The Daring Fireball Effect

In February my post Apple’s Churning of the Gut was linked to by John Gruber at Daring Fireball and briefly went to the front page of Hacker News [1]. This is the third time since I started the blog that John has linked to one of my articles. It is an honor each time.

I’ve been curious, though, regarding the long-term impact of these kinds of links. The first two times I was writing only once a week. Since at the time of this third link I was writing every day, I was curious if those who clicked through would stick around. The short answer: no. See this graph [2]:

Screen Shot 2013-04-15 at 8.56.35 AM

There is absolutely zero up-tick in the numbers for my own blog in the months following the Daring Fireball post.

Honestly, I’m surprised. I found a lot of interesting people to follow once I started reading John’s blog, especially in the early days of iOS development when John linked to far more independent developers [3]. I thought a few would have stuck around but when looking at the numbers, there is literally zero change in readership.

One possible explanation is that these users are RSS subscribers. I don’t believe WordPress is counting RSS subscribers correctly (if at all) in these numbers and therefore the count is not accurate. Given that I don’t truncate my RSS feed [4], they very well may not be counted. (Update: I found my Google Reader following, which is 3x my daily web view rate. Others report Google Reader accounts for 1/2 their RSS following. I have no idea what this number was before the Daring Fireball link.)

None of this is to diminish from the absolute rush of having one of my posts recognized by what I consider the leading publication on Apple’s perspective. I will admit it is a huge time-sink for a day or two, though, as I combed through more comments then this blog has had in its lifetime! Given that, John, I’m happy to make the sacrifice any time. 🙂

[1] This was a funny experience, by the way. The Hacker News community pretty much concluded I was a fanboy idiot while Daring Fireball’s community was in total agreement with my conclusions. Thus goes the holy wars of mobile operating systems.

[2] I believe the light blue is page views while the dark blue is unique visitors.

[3] John seems to link most often to a select group of publications and friends. This is completely gut feel. He may actually link to a wider group than I give credit. I may just be more familiar with the names now.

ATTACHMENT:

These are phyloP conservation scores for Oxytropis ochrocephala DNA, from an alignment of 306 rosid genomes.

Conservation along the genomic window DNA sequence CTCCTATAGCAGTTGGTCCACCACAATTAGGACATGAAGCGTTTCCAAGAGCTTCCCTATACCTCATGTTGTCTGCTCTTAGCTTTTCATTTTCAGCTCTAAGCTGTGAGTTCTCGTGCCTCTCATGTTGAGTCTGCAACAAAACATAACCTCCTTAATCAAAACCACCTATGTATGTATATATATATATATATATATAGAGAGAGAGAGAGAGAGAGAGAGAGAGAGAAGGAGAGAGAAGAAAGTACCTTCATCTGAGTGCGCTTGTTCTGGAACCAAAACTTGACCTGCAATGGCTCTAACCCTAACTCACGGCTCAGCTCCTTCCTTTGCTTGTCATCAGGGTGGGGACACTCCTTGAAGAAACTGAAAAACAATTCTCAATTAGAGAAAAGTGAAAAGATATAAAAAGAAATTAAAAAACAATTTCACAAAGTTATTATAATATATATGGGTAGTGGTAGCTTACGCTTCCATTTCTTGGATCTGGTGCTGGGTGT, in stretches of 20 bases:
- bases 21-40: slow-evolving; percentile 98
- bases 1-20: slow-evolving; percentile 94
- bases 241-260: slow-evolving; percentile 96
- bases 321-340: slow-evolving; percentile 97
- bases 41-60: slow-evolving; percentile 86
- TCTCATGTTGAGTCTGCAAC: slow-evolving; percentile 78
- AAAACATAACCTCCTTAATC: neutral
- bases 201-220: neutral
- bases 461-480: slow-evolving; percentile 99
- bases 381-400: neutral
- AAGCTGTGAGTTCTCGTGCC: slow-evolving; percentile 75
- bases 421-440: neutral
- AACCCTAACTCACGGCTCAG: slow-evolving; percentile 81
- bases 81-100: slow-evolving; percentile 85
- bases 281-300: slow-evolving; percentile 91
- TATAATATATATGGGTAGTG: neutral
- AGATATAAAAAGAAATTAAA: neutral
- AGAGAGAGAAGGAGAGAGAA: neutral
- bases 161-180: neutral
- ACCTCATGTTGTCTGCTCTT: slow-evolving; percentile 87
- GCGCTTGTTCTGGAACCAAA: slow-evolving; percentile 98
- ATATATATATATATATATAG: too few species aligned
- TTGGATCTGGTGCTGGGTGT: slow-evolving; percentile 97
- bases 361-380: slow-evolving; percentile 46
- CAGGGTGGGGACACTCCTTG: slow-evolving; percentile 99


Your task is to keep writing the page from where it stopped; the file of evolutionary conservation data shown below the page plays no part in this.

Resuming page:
[4] If you are unaware, you can set  the RSS feed to only include a portion of the post. This means the user has to come to the site, via a “Read More” link, to read the rest of the post. In addition, Google Reader, the leading RSS feed reader (for now since Google announced its cancellation), only reads the post once and then makes it available to everyone who has subscribed to it from that one read. Thus everyone who follows me on Google Reader may very well only count as one view.

6 thoughts on “The Daring Fireball Effect

  1. I completely agree with your footnote (3). DaringFireball seems to be a traffic funneling device for those blessed with John’s attention (Horace Deidu, Marco Arment, etc.). Perhaps this isn’t that surprising, but it is getting to be an echo chamber in the Apple analysis world.

    • I wouldn’t call it an echo chamber. I think that’s a little too narrow and implies that he doesn’t have strong opinions. It implies he only echoes the opinions of others, which I don’t think he does. He does seem to link to a handful of people, including those you mentioned, the most. Obviously they all share a very similar opinion. Honestly, I wish there was similar insightful analysis and perspective for Microsoft and Google but I haven’t found it yet.

  2. Elia, I’m just commenting to note that I’m one of those RSS subscribers. I discovered your blog through John’s post and subscribed right way. Maybe John’s readers are just heavy RSS users.

    • Thanks, Lucas! I wouldn’t be surprised if that is the case. After all, I am one of them, too, when it came to all the bloggers I found via Daring Fireball. (Actually, now that you mention it, I believe John has commented that he has a very large RSS readership, like 1/2 million.)

      • Maybe the Daring Fireball effect is bigger than this data shows, after all. 🙂

        (Great blog, by the way, keep up!)

        • I was able to track down some data and updated the post above. “I found my Google Reader following, which is 3x my daily web view rate. Others report Google Reader accounts for 1/2 their RSS following. I have no idea what this number was before the Daring Fireball link.” Thanks for the encouragement!

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